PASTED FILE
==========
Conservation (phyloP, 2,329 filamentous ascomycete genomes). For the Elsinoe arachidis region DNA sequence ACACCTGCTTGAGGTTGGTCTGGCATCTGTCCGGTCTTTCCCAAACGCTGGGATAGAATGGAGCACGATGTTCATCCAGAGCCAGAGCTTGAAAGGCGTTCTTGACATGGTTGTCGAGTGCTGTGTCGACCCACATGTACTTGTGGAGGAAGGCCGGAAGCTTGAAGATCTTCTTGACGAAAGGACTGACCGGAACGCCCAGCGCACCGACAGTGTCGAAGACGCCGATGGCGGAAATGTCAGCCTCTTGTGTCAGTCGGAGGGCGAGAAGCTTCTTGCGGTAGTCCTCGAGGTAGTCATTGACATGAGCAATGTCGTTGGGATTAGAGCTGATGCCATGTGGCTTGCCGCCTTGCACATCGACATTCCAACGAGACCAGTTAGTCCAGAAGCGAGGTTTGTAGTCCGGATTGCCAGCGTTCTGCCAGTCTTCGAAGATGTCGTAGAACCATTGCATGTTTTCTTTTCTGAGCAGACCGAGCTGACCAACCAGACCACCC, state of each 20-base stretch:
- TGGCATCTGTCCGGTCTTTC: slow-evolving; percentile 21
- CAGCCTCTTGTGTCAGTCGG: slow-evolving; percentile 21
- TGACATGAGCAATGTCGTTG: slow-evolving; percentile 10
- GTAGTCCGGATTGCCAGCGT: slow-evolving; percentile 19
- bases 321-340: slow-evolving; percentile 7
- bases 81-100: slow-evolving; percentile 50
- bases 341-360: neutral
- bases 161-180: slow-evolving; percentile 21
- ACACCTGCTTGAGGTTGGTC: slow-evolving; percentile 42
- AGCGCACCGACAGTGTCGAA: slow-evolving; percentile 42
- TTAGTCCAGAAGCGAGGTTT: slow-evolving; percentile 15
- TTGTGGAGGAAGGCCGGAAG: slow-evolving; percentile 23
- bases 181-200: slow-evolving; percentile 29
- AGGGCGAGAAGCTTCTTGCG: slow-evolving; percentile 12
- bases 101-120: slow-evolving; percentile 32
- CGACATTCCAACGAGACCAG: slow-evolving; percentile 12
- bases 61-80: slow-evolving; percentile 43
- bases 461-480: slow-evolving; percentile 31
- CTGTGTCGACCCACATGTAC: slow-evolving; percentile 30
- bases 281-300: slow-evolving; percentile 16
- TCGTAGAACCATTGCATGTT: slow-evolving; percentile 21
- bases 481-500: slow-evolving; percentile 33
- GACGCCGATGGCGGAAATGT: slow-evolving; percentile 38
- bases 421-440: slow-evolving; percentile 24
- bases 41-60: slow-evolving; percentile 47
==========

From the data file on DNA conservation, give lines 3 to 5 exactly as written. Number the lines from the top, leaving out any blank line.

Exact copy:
- CAGCCTCTTGTGTCAGTCGG: slow-evolving; percentile 21
- TGACATGAGCAATGTCGTTG: slow-evolving; percentile 10
- GTAGTCCGGATTGCCAGCGT: slow-evolving; percentile 19